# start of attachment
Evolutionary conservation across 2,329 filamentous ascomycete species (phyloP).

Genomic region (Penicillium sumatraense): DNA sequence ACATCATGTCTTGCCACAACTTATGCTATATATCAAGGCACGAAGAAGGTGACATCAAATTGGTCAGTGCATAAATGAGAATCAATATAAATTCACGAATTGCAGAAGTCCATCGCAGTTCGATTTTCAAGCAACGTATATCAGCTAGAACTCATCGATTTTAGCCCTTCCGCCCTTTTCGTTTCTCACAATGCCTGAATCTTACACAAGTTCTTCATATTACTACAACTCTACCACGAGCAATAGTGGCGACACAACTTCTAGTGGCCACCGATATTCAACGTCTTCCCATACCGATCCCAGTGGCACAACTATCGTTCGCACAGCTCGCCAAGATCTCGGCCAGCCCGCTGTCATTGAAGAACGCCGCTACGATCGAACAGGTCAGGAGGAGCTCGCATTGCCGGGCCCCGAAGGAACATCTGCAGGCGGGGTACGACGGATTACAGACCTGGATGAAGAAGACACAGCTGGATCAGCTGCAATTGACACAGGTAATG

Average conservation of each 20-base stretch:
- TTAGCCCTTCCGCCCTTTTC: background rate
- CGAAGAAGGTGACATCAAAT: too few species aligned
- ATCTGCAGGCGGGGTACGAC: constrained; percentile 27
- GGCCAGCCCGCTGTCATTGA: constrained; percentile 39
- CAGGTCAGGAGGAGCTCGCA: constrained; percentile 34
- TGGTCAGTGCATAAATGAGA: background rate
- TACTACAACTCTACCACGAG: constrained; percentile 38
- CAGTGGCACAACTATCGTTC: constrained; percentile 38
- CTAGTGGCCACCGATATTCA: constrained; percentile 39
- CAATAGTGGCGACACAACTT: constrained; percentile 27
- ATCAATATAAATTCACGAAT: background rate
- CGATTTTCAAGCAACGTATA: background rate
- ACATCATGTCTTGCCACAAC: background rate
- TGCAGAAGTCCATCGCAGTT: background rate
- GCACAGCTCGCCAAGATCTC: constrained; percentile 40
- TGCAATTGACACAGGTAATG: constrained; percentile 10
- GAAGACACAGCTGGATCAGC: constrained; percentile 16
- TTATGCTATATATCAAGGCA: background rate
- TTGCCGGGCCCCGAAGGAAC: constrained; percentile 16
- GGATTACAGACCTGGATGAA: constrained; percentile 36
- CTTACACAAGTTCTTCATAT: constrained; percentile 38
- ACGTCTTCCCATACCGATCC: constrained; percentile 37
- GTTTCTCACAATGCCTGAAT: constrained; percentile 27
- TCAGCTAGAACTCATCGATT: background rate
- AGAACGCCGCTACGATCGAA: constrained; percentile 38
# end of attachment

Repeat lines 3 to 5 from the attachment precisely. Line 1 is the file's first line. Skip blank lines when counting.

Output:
Average conservation of each 20-base stretch:
- TTAGCCCTTCCGCCCTTTTC: background rate
- CGAAGAAGGTGACATCAAAT: too few species aligned